Advertisement

Integrating Policy: The Historic Urban Landscape Approach in Amsterdam

  • Loes VeldpausEmail author
  • Helma Bokhove
Chapter
Part of the Creativity, Heritage and the City book series (CHC, volume 2)

Abstract

This chapter focusses on the question of how the Historic Urban Landscape approach influenced Amsterdam’s conservation planning policies. The research made use of a policy analysis tool (Fig. 6.1) developed to cross-relate policies in a multilevel governance setting. This tool supported the analyses of local heritage policies and policy practices (Veldpaus, Historic urban landscapes: framing the integration of urban and heritage planning in multilevel governance. Eindhoven. Retrieved from http://www.tue.nl/en/publication/ep/p/d/ep-uid/482697/, 2015; Veldpaus, Pereira Roders, Learning from a legacy: Venice to Valletta. Change Over Time 4(2):244. Retrieved from http://muse.jhu.edu/journals/change_over_time/, 2014) in a series of three workshops (May 2014) and a set of six follow-up peer interviews (December 2016). The tool relates heritage management processes to heritage concepts, following the HUL recommendation (UNESCO, 2011). The tool is based on an analysis of international guidelines and offers a systematic way to assess and reflect on policies and practices in relation to the used definitions of heritage. The aim of this tool is not designed to judge the appropriateness of local policies or rate their successfulness, but rather to understand which concepts of cultural heritage are used and how they are applied in order to discuss them more in depth.

The chapter focusses on the insights from the workshops and interviews that emerged by revealing differences between HUL and local policy, as well as differences in the used heritage concepts between Amsterdam’s urban planning and heritage management officers. While the focus of this chapter is on HUL in Amsterdam, the wider aim of the research is to develop a tool to support systematic comparative policy analysis.

Keywords

Collaboration Multilevel governance Workshop Peer interviews Policy analysis, discussion and development Heritage practices, policies, and conservation planning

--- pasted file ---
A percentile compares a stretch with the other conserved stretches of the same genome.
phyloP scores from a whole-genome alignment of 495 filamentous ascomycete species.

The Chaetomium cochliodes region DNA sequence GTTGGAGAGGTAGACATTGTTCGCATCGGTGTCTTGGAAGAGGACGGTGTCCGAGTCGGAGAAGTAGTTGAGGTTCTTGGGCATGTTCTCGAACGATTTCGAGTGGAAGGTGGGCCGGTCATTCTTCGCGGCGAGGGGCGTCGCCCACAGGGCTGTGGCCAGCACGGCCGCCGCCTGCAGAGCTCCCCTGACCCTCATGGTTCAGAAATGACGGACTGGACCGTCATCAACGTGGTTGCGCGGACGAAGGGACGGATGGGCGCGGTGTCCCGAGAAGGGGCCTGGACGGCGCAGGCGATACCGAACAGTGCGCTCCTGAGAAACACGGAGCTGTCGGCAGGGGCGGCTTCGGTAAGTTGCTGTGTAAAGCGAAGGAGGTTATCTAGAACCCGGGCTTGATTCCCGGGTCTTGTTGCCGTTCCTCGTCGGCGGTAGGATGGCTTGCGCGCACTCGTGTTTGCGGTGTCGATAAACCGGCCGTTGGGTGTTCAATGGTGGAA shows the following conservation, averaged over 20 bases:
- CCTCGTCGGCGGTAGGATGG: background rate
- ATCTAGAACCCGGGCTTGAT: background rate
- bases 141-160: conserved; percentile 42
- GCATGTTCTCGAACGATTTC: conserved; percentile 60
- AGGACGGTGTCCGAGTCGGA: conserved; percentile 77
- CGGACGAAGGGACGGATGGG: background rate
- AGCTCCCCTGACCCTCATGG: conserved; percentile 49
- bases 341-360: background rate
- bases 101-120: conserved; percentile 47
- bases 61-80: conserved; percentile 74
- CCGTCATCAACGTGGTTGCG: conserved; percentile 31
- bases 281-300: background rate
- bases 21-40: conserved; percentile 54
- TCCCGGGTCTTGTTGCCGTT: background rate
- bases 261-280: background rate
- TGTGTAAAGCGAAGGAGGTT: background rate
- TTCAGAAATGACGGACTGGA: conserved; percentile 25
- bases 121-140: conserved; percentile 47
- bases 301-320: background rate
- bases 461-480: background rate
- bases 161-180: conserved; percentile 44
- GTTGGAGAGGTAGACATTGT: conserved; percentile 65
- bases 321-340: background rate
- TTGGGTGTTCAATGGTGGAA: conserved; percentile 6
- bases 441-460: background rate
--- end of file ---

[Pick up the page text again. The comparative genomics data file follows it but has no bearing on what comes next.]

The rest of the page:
References

  1. Brown, J., Mitchell, N. J., & Beresford, M. (2005). The protected landscape approach: Linking nature, culture and community. IUCN – The World Conservation Union.Google Scholar
  2. Cortina, A. (2011). Landscape ethics: A moral commitment to responsible regional management. Ramon Llull Journal of Applied Ethics, 1(2), 163.Google Scholar
  3. Dalglish, C. (2012). Archaeology and landscape ethics. World Archaeology, 44(3), 327–341.  https://doi.org/10.1080/00438243.2012.723320.CrossRefGoogle Scholar
  4. de Boer, T., & Visie voor erfgoed en ruimte project group. (2011). Character in focus: Vision for heritage in spatial planning/Kiezen voor karakter, Visie erfgoed en ruimte. Ministerie van Onderwijs, Cultuur en Wetenschap. Retrieved from http://www.culturalheritageagency.nl/sites/default/files/u6/publicatie_Characterinfocus%5B1%5D.pdf
  5. Hajer, M. (1993). Discourse coalitions and the institutionalization of practice: The case of acid rain in Britain. In F. Fischer & J. Forrester (Eds.), The argumentative turn in policy analysis and planning. Durham: Duke University Press. Retrieved from http://www.oalib.com/references/9344492.Google Scholar
  6. Ministerie van Binnenlandse Zaken en Koninkrijksrelaties. (2017). Erfgoedwet. Pub. L. No. BWBR0037521/2017-09-01. Retrieved from http://wetten.overheid.nl/BWBR0037521/2017-09-01.
  7. Ministerie van Infrastructuur en Waterstaat. (n.d.). Revision of environment and planning laws. Retrieved January 25, 2018, from https://www.government.nl/topics/spatial-planning-and-infrastructure/revision-of-environment-planning-laws
  8. Pickard, R. (2002). A comparative review of policy for the protection of the architectural heritage of Europe. International Journal of Heritage Studies, 8(4), 349–363.  https://doi.org/10.1080/1352725022000037191e.CrossRefGoogle Scholar
  9. Rijksdienst voor het Cultureel Erfgoed. (2016). Heritage Act 2016. Retrieved January 25, 2018, from https://cultureelerfgoed.nl/publicaties/heritage-act-2016.
  10. Taylor, K., Mitchell, N. J., & Clair, A. S. (2015). Conserving cultural landscapes: Challenges and new directions. New York: Routledge.Google Scholar
  11. UNESCO. (2011). Recommendation on the historic urban landscape. Retrieved from http://portal.unesco.org/en/ev.php-URL_ID=48857&URL_DO=DO_TOPIC&URL_SECTION=201.html.
  12. UNESCO World Heritage Centre. (n.d.). Recommendation on the historic urban landscape. Retrieved January 25, 2018, from http://whc.unesco.org/en/hul/
  13. Veldpaus, L. (2015). Historic urban landscapes: Framing the integration of urban and heritage planning in multilevel governance. Eindhoven. Retrieved from http://www.tue.nl/en/publication/ep/p/d/ep-uid/482697/
  14. Veldpaus, L., & Pereira Roders, A. (2014). Learning from a legacy: Venice to Valletta. Change Over Time, 4(2), 244. Retrieved from http://muse.jhu.edu/journals/change_over_time/.CrossRefGoogle Scholar

Copyright information

© Springer Nature Singapore Pte Ltd. 2019

Authors and Affiliations

  1. 1.School of Architecture, Planning & LandscapeNewcastle UniversityNewcastle upon TyneUK
  2. 2.Programme Manager Central Borough (Stadsdeel Centrum)AmsterdamThe Netherlands

Personalised recommendations